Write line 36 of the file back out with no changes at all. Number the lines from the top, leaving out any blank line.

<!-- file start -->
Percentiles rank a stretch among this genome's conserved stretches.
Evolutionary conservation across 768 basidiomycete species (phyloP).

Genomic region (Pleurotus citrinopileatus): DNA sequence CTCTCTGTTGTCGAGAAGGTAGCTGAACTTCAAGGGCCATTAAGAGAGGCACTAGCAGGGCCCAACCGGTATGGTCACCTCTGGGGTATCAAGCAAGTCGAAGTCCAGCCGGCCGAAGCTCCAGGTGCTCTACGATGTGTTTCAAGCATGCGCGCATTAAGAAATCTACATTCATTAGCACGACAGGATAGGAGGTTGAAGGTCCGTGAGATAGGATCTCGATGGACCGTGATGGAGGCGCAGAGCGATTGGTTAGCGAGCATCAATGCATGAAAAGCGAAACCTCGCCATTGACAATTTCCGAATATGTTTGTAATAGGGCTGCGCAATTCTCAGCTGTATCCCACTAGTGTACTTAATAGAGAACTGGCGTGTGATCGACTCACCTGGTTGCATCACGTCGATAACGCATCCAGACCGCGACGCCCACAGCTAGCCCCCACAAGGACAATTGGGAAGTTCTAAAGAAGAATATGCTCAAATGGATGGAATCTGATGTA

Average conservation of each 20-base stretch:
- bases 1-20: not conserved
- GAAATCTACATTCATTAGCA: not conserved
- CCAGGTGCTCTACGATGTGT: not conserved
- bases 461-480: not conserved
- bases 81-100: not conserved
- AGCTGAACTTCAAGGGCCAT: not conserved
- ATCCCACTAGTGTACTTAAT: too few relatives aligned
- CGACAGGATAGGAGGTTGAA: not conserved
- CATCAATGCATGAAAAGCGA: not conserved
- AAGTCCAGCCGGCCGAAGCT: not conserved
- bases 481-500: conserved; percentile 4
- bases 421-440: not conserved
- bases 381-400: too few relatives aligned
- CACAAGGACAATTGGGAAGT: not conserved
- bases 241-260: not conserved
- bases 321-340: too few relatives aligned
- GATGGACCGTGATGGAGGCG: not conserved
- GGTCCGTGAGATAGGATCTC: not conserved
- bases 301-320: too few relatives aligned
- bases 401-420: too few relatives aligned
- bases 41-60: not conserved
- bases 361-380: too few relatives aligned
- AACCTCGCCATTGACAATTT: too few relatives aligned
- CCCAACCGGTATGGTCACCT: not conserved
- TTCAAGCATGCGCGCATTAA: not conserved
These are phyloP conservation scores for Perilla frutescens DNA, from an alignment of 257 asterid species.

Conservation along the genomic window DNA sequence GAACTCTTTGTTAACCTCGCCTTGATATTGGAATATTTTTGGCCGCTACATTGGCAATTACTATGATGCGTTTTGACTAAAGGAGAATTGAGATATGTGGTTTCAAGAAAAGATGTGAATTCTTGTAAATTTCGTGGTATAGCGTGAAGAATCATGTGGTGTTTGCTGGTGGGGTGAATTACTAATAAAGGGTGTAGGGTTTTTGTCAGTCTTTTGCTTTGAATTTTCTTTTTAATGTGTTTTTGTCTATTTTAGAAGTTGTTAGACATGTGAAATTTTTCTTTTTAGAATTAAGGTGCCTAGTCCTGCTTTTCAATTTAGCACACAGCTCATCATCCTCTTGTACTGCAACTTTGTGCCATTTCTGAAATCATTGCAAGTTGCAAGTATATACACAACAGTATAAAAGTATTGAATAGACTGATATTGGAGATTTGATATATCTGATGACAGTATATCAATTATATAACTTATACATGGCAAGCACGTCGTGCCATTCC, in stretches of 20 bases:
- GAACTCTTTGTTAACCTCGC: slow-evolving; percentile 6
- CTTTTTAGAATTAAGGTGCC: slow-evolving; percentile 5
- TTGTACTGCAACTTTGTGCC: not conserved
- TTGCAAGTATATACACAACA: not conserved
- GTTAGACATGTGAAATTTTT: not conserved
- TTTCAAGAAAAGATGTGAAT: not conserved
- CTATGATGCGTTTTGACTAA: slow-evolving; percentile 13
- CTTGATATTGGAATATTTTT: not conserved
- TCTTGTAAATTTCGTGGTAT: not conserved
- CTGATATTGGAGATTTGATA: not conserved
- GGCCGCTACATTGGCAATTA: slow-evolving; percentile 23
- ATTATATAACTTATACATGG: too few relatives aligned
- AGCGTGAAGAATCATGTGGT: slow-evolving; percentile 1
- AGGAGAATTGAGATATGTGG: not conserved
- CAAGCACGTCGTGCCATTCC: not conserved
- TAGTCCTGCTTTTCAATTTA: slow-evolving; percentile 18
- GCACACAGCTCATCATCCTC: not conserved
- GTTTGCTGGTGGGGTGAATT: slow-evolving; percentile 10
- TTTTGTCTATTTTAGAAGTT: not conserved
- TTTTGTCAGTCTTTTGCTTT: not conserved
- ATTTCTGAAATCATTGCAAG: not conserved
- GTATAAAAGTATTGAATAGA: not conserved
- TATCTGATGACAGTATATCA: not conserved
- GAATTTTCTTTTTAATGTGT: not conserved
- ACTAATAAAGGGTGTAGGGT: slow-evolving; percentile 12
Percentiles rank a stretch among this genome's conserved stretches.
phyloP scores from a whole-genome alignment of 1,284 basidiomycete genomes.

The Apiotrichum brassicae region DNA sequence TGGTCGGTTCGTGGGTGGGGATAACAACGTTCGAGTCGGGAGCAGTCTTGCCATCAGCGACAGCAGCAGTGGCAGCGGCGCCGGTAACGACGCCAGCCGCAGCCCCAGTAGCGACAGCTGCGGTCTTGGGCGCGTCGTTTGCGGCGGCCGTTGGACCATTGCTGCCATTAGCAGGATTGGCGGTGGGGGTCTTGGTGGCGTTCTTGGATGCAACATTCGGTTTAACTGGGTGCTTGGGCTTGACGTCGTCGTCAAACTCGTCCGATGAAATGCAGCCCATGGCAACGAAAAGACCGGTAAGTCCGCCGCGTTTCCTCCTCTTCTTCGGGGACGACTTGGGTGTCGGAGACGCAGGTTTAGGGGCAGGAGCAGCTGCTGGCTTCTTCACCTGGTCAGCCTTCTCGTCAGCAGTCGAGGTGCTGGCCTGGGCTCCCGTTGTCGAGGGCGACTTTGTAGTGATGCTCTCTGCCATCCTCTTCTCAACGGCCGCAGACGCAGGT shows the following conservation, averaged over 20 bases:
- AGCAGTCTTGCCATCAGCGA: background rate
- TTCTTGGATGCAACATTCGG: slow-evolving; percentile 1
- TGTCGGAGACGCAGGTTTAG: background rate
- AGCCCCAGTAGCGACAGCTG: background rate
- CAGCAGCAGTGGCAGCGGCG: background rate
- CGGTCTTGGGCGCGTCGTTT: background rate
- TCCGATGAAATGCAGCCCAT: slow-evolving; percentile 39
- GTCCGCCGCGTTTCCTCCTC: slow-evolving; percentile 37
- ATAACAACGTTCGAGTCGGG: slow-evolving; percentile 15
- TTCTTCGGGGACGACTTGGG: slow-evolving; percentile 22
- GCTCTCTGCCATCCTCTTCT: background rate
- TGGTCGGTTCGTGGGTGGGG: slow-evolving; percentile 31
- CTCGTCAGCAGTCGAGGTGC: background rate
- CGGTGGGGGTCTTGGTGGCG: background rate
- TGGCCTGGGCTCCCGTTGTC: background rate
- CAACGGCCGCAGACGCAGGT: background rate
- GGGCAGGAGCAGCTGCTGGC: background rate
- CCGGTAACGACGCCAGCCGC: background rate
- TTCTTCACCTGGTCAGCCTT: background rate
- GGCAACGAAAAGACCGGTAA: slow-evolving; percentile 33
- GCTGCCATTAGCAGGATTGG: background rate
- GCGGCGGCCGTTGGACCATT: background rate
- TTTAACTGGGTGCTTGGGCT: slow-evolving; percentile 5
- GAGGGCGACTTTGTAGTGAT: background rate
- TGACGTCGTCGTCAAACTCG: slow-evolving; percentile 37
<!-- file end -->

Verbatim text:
- GTTAGACATGTGAAATTTTT: not conserved